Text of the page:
Kyanite is typically a blue aluminosilicate mineral -rich metamorphic pegmatites. Kyanite in metamorphic rocks generally indicates pressures higher than four kilobars. It is commonly found in quartz. Although potentially stable at lower pressure and low temperature, the activity of water is usually high enough under such conditions that it is replaced by hydrous aluminosilicates such as muscovite , or kaolinite. Kyanite is also known as disthene, rhaeticite and cyanite.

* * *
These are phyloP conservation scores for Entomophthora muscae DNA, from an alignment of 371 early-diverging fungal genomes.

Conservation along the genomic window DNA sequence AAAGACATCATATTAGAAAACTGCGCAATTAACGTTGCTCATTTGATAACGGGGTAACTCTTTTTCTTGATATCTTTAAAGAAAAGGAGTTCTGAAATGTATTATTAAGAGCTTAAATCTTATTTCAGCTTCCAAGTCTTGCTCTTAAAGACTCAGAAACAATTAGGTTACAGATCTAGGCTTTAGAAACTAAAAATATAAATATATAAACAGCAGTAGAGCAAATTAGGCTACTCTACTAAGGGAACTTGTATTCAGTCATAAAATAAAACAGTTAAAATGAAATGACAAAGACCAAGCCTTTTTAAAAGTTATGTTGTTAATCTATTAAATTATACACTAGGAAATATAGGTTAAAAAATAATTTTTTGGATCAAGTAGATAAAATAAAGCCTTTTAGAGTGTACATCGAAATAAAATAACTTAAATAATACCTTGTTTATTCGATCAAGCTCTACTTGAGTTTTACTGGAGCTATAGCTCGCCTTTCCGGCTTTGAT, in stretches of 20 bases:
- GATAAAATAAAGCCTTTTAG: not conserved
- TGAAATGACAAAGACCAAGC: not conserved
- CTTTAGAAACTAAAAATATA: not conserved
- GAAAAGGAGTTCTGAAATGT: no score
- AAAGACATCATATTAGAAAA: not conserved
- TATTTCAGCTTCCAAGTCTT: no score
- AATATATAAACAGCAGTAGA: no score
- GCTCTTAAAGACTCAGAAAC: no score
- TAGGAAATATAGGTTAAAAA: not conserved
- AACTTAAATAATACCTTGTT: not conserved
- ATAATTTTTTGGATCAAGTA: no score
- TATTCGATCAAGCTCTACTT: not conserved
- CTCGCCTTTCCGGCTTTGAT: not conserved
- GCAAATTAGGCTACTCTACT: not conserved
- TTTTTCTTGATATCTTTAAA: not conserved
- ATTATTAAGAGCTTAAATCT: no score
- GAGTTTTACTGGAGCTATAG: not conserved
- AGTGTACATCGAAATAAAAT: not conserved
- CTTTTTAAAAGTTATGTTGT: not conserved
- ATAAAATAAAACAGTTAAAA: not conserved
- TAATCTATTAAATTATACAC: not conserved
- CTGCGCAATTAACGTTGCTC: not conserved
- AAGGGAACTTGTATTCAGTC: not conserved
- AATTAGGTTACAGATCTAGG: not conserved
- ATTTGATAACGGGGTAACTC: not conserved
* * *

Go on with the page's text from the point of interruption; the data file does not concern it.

Kyanite is a member of the aluminosilicate series, which also includes the polymorph andalusite. Kyanite is strongly anisotropic , in that its hardness varies depending on its crystallographic direction. In kyanite, this anisotropism can be considered an identifying characteristic.
At temperatures above 1100 °C kyanite decomposes into mullite via the following reaction: 3(Al2O3·SiO2) → 3Al2O3·2SiO2 + SiO2. This transformation results in an expansion.
Its name comes from the same origin as that of the color cyan , being derived from the Ancient Greek word κύανος. This is generally rendered into English as kyanos or kuanos and means "dark blue".